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The Correlations Behind The Rate Cut(s)

In every likelihood, the Federal Reserve today is going to join other central banks around the world who have already cut rates. It is the synchronized signal completing the turn from globally synchronized growth into a globally synchronized downturn. To most people in the United States, at least, this is a puzzling shift.   The unemployment rate says things are rock solid. Only seven months ago, the same Federal Reserve officials now voting for “additional accommodation” were then...

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Powell Readies His Noose

The problem continues to be, I’m sure, is one of perception. Economists, politicians, and mostly central bankers have been saying for years that the real economy is the one you see in the unemployment rate. Things are booming. The labor market is awesome, even epically tight. Between last year and this year, going by the unemployment rate the economy has only gotten better. Why in the world would the Federal Reserve be contemplating rate cuts? After all, who cares if inflation is less than...

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Rate Cuts Will Not Be The Fed’s First Insurance Policy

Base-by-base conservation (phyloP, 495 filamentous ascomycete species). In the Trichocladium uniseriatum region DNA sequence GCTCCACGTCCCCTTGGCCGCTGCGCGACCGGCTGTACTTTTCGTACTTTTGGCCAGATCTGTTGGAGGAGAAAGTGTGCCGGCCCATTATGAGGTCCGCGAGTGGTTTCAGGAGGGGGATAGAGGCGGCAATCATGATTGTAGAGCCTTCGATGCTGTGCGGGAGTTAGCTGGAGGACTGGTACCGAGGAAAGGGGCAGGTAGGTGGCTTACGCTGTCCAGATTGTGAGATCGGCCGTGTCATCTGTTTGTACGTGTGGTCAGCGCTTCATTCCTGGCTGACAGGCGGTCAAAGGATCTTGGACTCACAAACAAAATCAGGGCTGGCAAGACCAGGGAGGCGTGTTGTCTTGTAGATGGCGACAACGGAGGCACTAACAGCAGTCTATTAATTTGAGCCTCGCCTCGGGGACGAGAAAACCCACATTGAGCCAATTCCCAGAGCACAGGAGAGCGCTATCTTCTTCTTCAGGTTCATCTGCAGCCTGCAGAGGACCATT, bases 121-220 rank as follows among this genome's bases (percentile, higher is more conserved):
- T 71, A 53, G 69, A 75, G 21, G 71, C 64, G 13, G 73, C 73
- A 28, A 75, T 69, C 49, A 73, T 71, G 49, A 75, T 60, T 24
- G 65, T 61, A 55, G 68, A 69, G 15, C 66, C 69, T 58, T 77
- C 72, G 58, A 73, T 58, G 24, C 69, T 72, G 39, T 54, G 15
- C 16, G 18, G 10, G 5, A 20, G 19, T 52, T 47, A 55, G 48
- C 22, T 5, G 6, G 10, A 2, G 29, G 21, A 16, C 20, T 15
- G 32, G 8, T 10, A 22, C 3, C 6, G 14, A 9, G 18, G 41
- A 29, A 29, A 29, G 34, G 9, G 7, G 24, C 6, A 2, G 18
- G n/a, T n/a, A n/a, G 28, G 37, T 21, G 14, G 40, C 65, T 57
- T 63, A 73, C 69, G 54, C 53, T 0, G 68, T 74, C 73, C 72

I don’t think anyone really noticed the timing because nobody really noticed it had happened. What took place last year qualifies as a big deal in the world of central banking and moneyless monetary policy. The lack of clarity about it as well as what sure looks like indecision portrays an intellectual foundation at odds with public perception. First, the timing. The middle of 2018 should not have needed any shift toward the inflationary. As officials were quick to point out, the boom was...

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US Economic Crosscurrents Reach the 50 Mark

In the official narrative, the economy is robust and resilient. The fundamentals, particularly the labor market, are solid. It’s just that there has arisen an undercurrent or crosscurrent of some other stuff. Central bankers initially pointed the finger at trade wars and the negative “sentiment” it creates across the world but they’ve changed their view somewhat. A few billion in tariffs, even if we include what is to this point only proposed, that’s just not enough to create these more...

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The Lying Statistics Behind Globally Synchronized Growth, And What It Could Mean For The Globally Synchronized Downturn

Numbers really don’t tell us much all by themselves. Context always matters. That’s why 19th century British statesman Benjamin Disraeli claimed there are three kinds of lies; lies, damned lies, and statistics. Numbers employed in isolation are either misleading or useless. In the 20th century, Darrell Huff wrote in his classic How To Lie With Statistics: Averages and relationships and trends and graphs are not always what they seem. There may be more in them than meets the eye, and there may...